Cancer is a disease in which cells begin to divide when they shouldn’t, producing masses of cells called tumors. Cancerous tumors are called “malignant” ones because of their ability to grow aggressively, invade surrounding healthy tissue, and “metastasize”, or spread to different locations in the body as tumor cells break off, travel through the blood or lymph, and establish new tumors.
Cancer is generally caused by environmental agents known as “carcinogens”, which include chemicals (such as those found in cigarette smoke) and radiation (like the UV rays of sunlight) that mutate cells, causing them to become cancerous.
Tumors that originate from epithelial cells are generally known as carcinomas, and it is estimated that about 90% of all human cancers are carcinomas. Tumors that originate from muscle tissue are called “sarcomas”, and tumors can also originate from nervous and connective tissues. Epithelial tissue exists in various locations in the body, including the skin, the mucous membranes lining the lungs and gastrointestinal tract, and the linings surrounding major organs.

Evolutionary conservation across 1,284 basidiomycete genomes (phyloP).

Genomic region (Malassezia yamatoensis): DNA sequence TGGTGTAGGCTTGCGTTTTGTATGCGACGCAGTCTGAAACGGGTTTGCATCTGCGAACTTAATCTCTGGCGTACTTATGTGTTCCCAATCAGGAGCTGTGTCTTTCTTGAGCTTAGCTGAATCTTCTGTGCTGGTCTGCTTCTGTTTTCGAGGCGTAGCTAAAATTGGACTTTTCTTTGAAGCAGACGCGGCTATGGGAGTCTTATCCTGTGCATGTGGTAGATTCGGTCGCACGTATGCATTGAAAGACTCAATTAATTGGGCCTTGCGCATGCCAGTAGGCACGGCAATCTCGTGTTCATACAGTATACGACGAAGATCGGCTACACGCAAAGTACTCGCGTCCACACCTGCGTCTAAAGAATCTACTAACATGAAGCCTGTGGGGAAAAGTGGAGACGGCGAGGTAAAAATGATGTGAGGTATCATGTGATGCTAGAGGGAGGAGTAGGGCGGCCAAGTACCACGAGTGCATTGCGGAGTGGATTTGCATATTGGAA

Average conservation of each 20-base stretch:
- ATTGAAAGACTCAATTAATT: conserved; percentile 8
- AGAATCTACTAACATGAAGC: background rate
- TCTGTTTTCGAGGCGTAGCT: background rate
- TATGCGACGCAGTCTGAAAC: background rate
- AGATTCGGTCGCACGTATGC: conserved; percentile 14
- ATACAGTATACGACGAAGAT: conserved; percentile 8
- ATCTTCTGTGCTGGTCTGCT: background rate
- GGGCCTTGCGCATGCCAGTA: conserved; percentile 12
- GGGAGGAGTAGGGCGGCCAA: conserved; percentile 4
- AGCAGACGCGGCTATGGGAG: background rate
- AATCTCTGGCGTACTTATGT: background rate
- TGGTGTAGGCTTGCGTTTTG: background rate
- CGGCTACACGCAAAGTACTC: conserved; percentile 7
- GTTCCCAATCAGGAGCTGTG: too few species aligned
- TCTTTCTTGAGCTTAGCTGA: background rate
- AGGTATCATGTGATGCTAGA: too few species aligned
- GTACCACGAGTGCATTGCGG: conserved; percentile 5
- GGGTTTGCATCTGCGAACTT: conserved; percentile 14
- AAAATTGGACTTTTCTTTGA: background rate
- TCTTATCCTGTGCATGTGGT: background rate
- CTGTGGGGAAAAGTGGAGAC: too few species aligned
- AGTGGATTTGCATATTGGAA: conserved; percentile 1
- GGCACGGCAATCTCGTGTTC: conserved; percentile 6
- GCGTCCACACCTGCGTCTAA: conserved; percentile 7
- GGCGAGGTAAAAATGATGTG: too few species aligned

Cancer cells can often secrete a substance that has the ability to dissolve basement membranes. This could account for the ability of the cells of a malignant tumor to: